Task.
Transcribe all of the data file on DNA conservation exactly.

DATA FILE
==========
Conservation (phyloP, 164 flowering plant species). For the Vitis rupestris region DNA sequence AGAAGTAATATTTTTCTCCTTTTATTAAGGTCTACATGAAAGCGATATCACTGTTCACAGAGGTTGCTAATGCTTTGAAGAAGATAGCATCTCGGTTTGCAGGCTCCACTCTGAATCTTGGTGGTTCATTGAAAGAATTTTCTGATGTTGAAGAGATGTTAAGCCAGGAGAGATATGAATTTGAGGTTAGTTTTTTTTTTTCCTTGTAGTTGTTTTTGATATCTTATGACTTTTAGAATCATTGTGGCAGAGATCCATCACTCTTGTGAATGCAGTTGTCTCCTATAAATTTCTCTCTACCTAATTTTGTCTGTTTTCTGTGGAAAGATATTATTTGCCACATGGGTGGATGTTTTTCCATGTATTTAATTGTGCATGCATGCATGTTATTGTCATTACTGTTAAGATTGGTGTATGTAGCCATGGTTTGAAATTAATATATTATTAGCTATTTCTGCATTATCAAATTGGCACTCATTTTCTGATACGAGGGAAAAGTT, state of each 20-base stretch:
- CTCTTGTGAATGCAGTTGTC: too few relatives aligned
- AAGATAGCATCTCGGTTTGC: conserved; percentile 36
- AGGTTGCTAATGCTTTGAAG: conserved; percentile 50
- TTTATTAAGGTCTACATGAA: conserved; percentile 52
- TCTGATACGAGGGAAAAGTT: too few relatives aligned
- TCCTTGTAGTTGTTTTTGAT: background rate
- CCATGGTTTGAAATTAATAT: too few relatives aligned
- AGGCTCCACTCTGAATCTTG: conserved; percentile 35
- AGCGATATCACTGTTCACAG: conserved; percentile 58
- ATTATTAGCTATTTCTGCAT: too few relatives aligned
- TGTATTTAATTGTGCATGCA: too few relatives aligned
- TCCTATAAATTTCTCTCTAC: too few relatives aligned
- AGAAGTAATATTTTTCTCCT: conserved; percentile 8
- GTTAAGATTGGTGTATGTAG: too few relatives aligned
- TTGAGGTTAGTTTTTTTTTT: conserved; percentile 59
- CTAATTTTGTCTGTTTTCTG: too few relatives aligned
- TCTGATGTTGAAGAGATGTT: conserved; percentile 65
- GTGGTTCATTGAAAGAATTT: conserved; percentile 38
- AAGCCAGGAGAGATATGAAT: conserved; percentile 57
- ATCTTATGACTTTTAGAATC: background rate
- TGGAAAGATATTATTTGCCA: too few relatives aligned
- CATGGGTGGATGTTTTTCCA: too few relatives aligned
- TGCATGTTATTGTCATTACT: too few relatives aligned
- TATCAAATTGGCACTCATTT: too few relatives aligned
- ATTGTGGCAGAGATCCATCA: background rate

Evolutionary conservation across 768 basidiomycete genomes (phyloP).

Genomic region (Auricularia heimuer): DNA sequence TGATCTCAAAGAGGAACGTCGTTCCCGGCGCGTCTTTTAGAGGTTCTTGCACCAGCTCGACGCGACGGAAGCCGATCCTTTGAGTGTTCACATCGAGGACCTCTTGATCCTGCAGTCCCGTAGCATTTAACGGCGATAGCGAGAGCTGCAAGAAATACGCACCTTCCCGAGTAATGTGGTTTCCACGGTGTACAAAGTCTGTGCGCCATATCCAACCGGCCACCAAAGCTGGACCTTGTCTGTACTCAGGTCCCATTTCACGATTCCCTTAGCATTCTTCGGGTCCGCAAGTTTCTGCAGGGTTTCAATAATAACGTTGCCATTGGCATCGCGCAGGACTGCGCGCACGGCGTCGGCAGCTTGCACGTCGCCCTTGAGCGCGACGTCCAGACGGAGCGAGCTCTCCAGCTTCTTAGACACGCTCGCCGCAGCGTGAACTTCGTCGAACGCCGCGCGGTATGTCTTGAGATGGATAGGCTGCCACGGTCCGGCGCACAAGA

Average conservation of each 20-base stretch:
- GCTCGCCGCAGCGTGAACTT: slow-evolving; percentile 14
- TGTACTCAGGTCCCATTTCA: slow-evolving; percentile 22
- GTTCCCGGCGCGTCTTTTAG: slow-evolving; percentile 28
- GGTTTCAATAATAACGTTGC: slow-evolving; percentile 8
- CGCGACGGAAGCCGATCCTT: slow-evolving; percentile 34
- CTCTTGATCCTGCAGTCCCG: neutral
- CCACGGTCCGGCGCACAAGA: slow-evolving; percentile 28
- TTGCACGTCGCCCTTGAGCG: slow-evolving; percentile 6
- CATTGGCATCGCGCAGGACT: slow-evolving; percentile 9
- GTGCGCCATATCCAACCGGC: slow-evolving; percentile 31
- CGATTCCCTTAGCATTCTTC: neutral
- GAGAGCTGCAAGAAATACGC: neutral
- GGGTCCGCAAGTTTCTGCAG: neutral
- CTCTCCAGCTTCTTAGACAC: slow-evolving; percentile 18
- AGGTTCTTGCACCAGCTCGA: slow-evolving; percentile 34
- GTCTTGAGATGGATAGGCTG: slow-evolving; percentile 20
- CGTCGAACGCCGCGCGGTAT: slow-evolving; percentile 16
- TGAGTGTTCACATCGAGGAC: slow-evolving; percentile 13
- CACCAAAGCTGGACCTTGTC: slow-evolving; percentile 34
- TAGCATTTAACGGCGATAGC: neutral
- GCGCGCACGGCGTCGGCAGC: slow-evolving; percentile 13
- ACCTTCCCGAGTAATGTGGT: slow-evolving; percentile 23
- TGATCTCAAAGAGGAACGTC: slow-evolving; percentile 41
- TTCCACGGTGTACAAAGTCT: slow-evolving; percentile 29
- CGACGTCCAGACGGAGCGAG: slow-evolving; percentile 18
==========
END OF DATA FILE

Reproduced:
Conservation (phyloP, 164 flowering plant species). For the Vitis rupestris region DNA sequence AGAAGTAATATTTTTCTCCTTTTATTAAGGTCTACATGAAAGCGATATCACTGTTCACAGAGGTTGCTAATGCTTTGAAGAAGATAGCATCTCGGTTTGCAGGCTCCACTCTGAATCTTGGTGGTTCATTGAAAGAATTTTCTGATGTTGAAGAGATGTTAAGCCAGGAGAGATATGAATTTGAGGTTAGTTTTTTTTTTTCCTTGTAGTTGTTTTTGATATCTTATGACTTTTAGAATCATTGTGGCAGAGATCCATCACTCTTGTGAATGCAGTTGTCTCCTATAAATTTCTCTCTACCTAATTTTGTCTGTTTTCTGTGGAAAGATATTATTTGCCACATGGGTGGATGTTTTTCCATGTATTTAATTGTGCATGCATGCATGTTATTGTCATTACTGTTAAGATTGGTGTATGTAGCCATGGTTTGAAATTAATATATTATTAGCTATTTCTGCATTATCAAATTGGCACTCATTTTCTGATACGAGGGAAAAGTT, state of each 20-base stretch:
- CTCTTGTGAATGCAGTTGTC: too few relatives aligned
- AAGATAGCATCTCGGTTTGC: conserved; percentile 36
- AGGTTGCTAATGCTTTGAAG: conserved; percentile 50
- TTTATTAAGGTCTACATGAA: conserved; percentile 52
- TCTGATACGAGGGAAAAGTT: too few relatives aligned
- TCCTTGTAGTTGTTTTTGAT: background rate
- CCATGGTTTGAAATTAATAT: too few relatives aligned
- AGGCTCCACTCTGAATCTTG: conserved; percentile 35
- AGCGATATCACTGTTCACAG: conserved; percentile 58
- ATTATTAGCTATTTCTGCAT: too few relatives aligned
- TGTATTTAATTGTGCATGCA: too few relatives aligned
- TCCTATAAATTTCTCTCTAC: too few relatives aligned
- AGAAGTAATATTTTTCTCCT: conserved; percentile 8
- GTTAAGATTGGTGTATGTAG: too few relatives aligned
- TTGAGGTTAGTTTTTTTTTT: conserved; percentile 59
- CTAATTTTGTCTGTTTTCTG: too few relatives aligned
- TCTGATGTTGAAGAGATGTT: conserved; percentile 65
- GTGGTTCATTGAAAGAATTT: conserved; percentile 38
- AAGCCAGGAGAGATATGAAT: conserved; percentile 57
- ATCTTATGACTTTTAGAATC: background rate
- TGGAAAGATATTATTTGCCA: too few relatives aligned
- CATGGGTGGATGTTTTTCCA: too few relatives aligned
- TGCATGTTATTGTCATTACT: too few relatives aligned
- TATCAAATTGGCACTCATTT: too few relatives aligned
- ATTGTGGCAGAGATCCATCA: background rate

Evolutionary conservation across 768 basidiomycete genomes (phyloP).

Genomic region (Auricularia heimuer): DNA sequence TGATCTCAAAGAGGAACGTCGTTCCCGGCGCGTCTTTTAGAGGTTCTTGCACCAGCTCGACGCGACGGAAGCCGATCCTTTGAGTGTTCACATCGAGGACCTCTTGATCCTGCAGTCCCGTAGCATTTAACGGCGATAGCGAGAGCTGCAAGAAATACGCACCTTCCCGAGTAATGTGGTTTCCACGGTGTACAAAGTCTGTGCGCCATATCCAACCGGCCACCAAAGCTGGACCTTGTCTGTACTCAGGTCCCATTTCACGATTCCCTTAGCATTCTTCGGGTCCGCAAGTTTCTGCAGGGTTTCAATAATAACGTTGCCATTGGCATCGCGCAGGACTGCGCGCACGGCGTCGGCAGCTTGCACGTCGCCCTTGAGCGCGACGTCCAGACGGAGCGAGCTCTCCAGCTTCTTAGACACGCTCGCCGCAGCGTGAACTTCGTCGAACGCCGCGCGGTATGTCTTGAGATGGATAGGCTGCCACGGTCCGGCGCACAAGA

Average conservation of each 20-base stretch:
- GCTCGCCGCAGCGTGAACTT: slow-evolving; percentile 14
- TGTACTCAGGTCCCATTTCA: slow-evolving; percentile 22
- GTTCCCGGCGCGTCTTTTAG: slow-evolving; percentile 28
- GGTTTCAATAATAACGTTGC: slow-evolving; percentile 8
- CGCGACGGAAGCCGATCCTT: slow-evolving; percentile 34
- CTCTTGATCCTGCAGTCCCG: neutral
- CCACGGTCCGGCGCACAAGA: slow-evolving; percentile 28
- TTGCACGTCGCCCTTGAGCG: slow-evolving; percentile 6
- CATTGGCATCGCGCAGGACT: slow-evolving; percentile 9
- GTGCGCCATATCCAACCGGC: slow-evolving; percentile 31
- CGATTCCCTTAGCATTCTTC: neutral
- GAGAGCTGCAAGAAATACGC: neutral
- GGGTCCGCAAGTTTCTGCAG: neutral
- CTCTCCAGCTTCTTAGACAC: slow-evolving; percentile 18
- AGGTTCTTGCACCAGCTCGA: slow-evolving; percentile 34
- GTCTTGAGATGGATAGGCTG: slow-evolving; percentile 20
- CGTCGAACGCCGCGCGGTAT: slow-evolving; percentile 16
- TGAGTGTTCACATCGAGGAC: slow-evolving; percentile 13
- CACCAAAGCTGGACCTTGTC: slow-evolving; percentile 34
- TAGCATTTAACGGCGATAGC: neutral
- GCGCGCACGGCGTCGGCAGC: slow-evolving; percentile 13
- ACCTTCCCGAGTAATGTGGT: slow-evolving; percentile 23
- TGATCTCAAAGAGGAACGTC: slow-evolving; percentile 41
- TTCCACGGTGTACAAAGTCT: slow-evolving; percentile 29
- CGACGTCCAGACGGAGCGAG: slow-evolving; percentile 18